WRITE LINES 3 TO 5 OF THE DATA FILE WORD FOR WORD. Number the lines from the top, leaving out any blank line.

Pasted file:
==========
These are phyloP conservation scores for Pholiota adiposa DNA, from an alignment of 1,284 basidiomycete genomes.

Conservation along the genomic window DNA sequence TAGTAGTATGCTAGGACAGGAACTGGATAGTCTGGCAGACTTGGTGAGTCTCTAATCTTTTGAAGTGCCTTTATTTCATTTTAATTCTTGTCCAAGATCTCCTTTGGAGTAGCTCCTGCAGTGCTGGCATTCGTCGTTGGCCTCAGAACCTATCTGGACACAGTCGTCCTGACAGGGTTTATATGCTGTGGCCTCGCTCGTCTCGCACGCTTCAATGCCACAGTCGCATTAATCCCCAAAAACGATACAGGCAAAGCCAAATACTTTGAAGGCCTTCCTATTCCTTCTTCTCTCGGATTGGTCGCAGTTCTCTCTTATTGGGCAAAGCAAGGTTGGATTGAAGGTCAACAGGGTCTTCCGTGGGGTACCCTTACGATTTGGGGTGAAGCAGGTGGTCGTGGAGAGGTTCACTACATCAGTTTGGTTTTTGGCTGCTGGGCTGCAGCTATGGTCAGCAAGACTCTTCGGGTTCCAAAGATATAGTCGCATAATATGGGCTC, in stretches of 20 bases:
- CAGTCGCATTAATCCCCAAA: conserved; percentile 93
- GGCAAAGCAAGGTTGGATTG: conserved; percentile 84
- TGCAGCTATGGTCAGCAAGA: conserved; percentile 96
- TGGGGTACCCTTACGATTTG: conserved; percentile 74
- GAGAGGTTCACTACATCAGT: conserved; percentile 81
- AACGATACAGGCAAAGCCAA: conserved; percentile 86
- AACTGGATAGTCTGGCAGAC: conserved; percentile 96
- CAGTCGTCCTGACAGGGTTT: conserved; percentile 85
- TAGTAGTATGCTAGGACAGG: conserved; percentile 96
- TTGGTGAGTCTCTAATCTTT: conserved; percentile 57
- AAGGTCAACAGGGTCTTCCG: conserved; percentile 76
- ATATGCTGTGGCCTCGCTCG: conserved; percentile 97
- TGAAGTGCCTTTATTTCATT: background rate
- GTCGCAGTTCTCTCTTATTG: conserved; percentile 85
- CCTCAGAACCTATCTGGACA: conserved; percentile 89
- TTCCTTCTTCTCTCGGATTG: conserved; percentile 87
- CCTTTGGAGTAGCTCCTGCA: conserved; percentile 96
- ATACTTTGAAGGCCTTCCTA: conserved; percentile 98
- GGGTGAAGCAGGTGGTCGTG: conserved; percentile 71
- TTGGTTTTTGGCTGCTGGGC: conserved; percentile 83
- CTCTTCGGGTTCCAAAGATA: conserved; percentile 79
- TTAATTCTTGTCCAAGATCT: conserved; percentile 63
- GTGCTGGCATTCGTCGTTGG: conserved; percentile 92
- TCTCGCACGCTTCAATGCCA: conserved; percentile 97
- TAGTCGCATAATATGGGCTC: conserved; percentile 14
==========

- CAGTCGCATTAATCCCCAAA: conserved; percentile 93
- GGCAAAGCAAGGTTGGATTG: conserved; percentile 84
- TGCAGCTATGGTCAGCAAGA: conserved; percentile 96